Canada’s Members of Parliament (MPs) are elected to represent their constituents by debating and voting on proposed legislation in the House of Commons.
But before the House of Commons sits for the first time following the next federal election, the 2014 Reform Act requires them to cast four votes that will fundamentally shape the relationship between MPs and the parties to which they belong. These measures were introduced in response to fears that the party leader had gained too much power over MPs’ actions and were threatening their ability to represent their constituents.
The problem: discipline creep
Officially, Canada’s MPs are elected as individuals, and each has the freedom to decide how to cast their vote on every item of business in Parliament. In reality, however, over 99% of the MPs who served in Parliament in the last two decades were first elected as candidates for a political party.
Within Parliament, each party’s MPs vote together on almost every issue. In fact, this voting unity is so absolute that when MPs break with their parties in parliamentary votes, they are described as “rebelling” against the party line.
It’s not surprising that MPs from the same party would vote together much of the time. But given the range of issues that MPs deal with, and the diversity of the communities they represent, there are many times when MPs find themselves supporting a different position than their party colleagues.
To ensure unity in these situations, parties engage in “discipline” and “whipping” to pressure potentially rebellious MPs to stay in line. Parties have several tools available to enforce discipline, including limiting MPs’ ability to speak in Parliament, removing MPs from committees or leadership positions, and even removing MPs from a party entirely.
Originally, the number of “whipped votes” where MPs were expected to follow the party line was comparatively limited, with MPs having more freedom to express their own opinions on issues that weren’t in the political spotlight. But over time, parties began to expect unity on a wider range of issues, and now even expect MPs to keep to the party’s messaging in their public statements and social media posts.
This creeping expansion of party discipline has led to growing concerns among the public and MPs themselves that the quality of parliamentary representation was being eroded, with more and more power going to the party leaders instead.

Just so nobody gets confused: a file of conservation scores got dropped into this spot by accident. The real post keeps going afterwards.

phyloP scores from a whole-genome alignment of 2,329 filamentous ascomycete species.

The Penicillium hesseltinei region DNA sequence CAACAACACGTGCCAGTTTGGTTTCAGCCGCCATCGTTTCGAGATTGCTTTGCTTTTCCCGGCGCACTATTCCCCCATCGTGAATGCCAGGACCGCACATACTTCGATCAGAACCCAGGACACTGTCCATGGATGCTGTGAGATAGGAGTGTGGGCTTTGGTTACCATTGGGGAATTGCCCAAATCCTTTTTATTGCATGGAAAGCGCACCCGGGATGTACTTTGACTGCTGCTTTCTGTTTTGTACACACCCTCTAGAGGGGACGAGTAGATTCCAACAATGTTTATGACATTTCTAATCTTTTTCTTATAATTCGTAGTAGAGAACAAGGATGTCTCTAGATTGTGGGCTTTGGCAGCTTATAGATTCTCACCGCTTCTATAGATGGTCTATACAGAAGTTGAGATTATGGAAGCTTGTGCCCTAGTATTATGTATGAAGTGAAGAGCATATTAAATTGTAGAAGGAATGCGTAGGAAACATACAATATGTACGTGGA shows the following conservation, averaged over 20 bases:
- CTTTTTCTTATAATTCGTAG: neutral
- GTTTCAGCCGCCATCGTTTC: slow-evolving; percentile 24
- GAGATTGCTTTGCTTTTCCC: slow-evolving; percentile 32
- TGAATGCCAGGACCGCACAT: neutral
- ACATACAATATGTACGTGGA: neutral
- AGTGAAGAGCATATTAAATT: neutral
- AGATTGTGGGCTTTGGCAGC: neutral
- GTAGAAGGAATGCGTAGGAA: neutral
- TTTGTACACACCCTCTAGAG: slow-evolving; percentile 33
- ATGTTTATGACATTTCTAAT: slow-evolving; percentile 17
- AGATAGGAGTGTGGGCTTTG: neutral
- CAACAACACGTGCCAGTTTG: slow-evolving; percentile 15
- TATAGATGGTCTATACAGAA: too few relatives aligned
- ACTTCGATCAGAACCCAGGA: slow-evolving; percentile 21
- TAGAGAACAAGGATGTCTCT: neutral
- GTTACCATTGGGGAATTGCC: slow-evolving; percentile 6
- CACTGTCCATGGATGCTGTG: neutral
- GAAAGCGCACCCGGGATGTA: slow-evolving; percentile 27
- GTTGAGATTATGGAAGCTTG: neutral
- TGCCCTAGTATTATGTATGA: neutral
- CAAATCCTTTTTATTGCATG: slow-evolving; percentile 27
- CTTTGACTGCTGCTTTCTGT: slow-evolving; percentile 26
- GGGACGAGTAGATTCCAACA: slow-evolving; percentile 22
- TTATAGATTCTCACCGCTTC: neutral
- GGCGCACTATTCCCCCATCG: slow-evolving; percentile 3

The Reform Act, 2014
In 2014, MP Michael Chong introduced a private members’ bill called The Reform Act in hopes of beginning to rebalance the relationship between MPs and their parties. The Act requires the MPs from each party to hold four votes at the first meeting of their party’s caucus following a general election to set out how the caucus will govern itself and its leader.
Specially, the MPs in each caucus must vote to decide:
- Whether membership in the caucus (and hence the party) should be controlled through votes by caucus members themselves;
- Whether the position of the caucus chair should be determined through a vote of caucus members themselves;
- Whether the caucus members should have the right to trigger a leadership review of the party leader; and
- Whether the caucus members should have the right to choose the interim party leader should the position become vacant.
The Reform Act specifies that the longest serving MP in each party must conduct the vote, and that the results should be recorded and reported to the Speaker of the House of Commons.
Small, but powerful
At first glance these might seem like bureaucratic changes that wouldn’t do much to rebalance the relationship between MPs and their respective party leaders. But together, they can go a long way to ensuring that party leaders are accountable to their caucuses, and not the other way around.
For instance, if MPs give themselves the power over who is or is not a member of caucus, then the party leader can no longer threaten to expel MPs who vote against the party line. The leader would also know that failing to listen to MPs’ concerns could eventually result in the launch of a leadership review – a power that caucus members would be unlikely to ever use, but that would remain a useful “nuclear option.”
Conversely, if MPs choose not to give themselves these powers, then the prevailing arrangements in each party will continue. In most cases, this means that the party leader will be able to unilaterally remove dissenting MPs and appoint a caucus chair who supports their decisions. MPs will also have no capacity to review their leader’s performance, and any interim leader would most likely be selected by the party’s executive. In short, MPs would remain beholden to party, with less freedom to stand up for their constituents.